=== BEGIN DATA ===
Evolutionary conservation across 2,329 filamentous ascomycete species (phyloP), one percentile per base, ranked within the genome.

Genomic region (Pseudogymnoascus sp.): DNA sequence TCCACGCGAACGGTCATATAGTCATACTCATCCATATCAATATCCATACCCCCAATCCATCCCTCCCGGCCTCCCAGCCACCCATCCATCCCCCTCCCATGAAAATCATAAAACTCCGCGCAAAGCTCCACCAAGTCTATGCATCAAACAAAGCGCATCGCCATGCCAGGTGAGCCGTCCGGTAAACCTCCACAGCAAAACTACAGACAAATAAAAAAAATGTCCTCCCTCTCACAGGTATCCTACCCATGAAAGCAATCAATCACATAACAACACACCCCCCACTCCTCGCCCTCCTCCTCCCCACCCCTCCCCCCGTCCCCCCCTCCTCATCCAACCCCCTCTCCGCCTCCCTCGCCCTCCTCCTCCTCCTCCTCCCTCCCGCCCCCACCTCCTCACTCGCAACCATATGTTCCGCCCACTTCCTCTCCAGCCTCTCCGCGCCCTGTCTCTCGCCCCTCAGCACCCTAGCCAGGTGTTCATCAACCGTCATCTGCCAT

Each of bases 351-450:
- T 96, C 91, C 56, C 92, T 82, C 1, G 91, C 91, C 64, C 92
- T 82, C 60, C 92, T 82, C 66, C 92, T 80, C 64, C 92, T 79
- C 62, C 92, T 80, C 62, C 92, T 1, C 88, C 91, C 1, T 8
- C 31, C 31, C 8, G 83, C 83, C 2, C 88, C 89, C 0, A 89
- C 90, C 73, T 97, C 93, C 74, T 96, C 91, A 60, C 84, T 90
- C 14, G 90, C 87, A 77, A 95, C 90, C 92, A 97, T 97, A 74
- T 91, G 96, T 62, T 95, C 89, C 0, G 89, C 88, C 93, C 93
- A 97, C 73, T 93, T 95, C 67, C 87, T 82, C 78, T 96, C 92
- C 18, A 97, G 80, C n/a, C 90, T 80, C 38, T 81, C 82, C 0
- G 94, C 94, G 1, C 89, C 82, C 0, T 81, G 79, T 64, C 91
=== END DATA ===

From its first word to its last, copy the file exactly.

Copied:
Evolutionary conservation across 2,329 filamentous ascomycete species (phyloP), one percentile per base, ranked within the genome.

Genomic region (Pseudogymnoascus sp.): DNA sequence TCCACGCGAACGGTCATATAGTCATACTCATCCATATCAATATCCATACCCCCAATCCATCCCTCCCGGCCTCCCAGCCACCCATCCATCCCCCTCCCATGAAAATCATAAAACTCCGCGCAAAGCTCCACCAAGTCTATGCATCAAACAAAGCGCATCGCCATGCCAGGTGAGCCGTCCGGTAAACCTCCACAGCAAAACTACAGACAAATAAAAAAAATGTCCTCCCTCTCACAGGTATCCTACCCATGAAAGCAATCAATCACATAACAACACACCCCCCACTCCTCGCCCTCCTCCTCCCCACCCCTCCCCCCGTCCCCCCCTCCTCATCCAACCCCCTCTCCGCCTCCCTCGCCCTCCTCCTCCTCCTCCTCCCTCCCGCCCCCACCTCCTCACTCGCAACCATATGTTCCGCCCACTTCCTCTCCAGCCTCTCCGCGCCCTGTCTCTCGCCCCTCAGCACCCTAGCCAGGTGTTCATCAACCGTCATCTGCCAT

Each of bases 351-450:
- T 96, C 91, C 56, C 92, T 82, C 1, G 91, C 91, C 64, C 92
- T 82, C 60, C 92, T 82, C 66, C 92, T 80, C 64, C 92, T 79
- C 62, C 92, T 80, C 62, C 92, T 1, C 88, C 91, C 1, T 8
- C 31, C 31, C 8, G 83, C 83, C 2, C 88, C 89, C 0, A 89
- C 90, C 73, T 97, C 93, C 74, T 96, C 91, A 60, C 84, T 90
- C 14, G 90, C 87, A 77, A 95, C 90, C 92, A 97, T 97, A 74
- T 91, G 96, T 62, T 95, C 89, C 0, G 89, C 88, C 93, C 93
- A 97, C 73, T 93, T 95, C 67, C 87, T 82, C 78, T 96, C 92
- C 18, A 97, G 80, C n/a, C 90, T 80, C 38, T 81, C 82, C 0
- G 94, C 94, G 1, C 89, C 82, C 0, T 81, G 79, T 64, C 91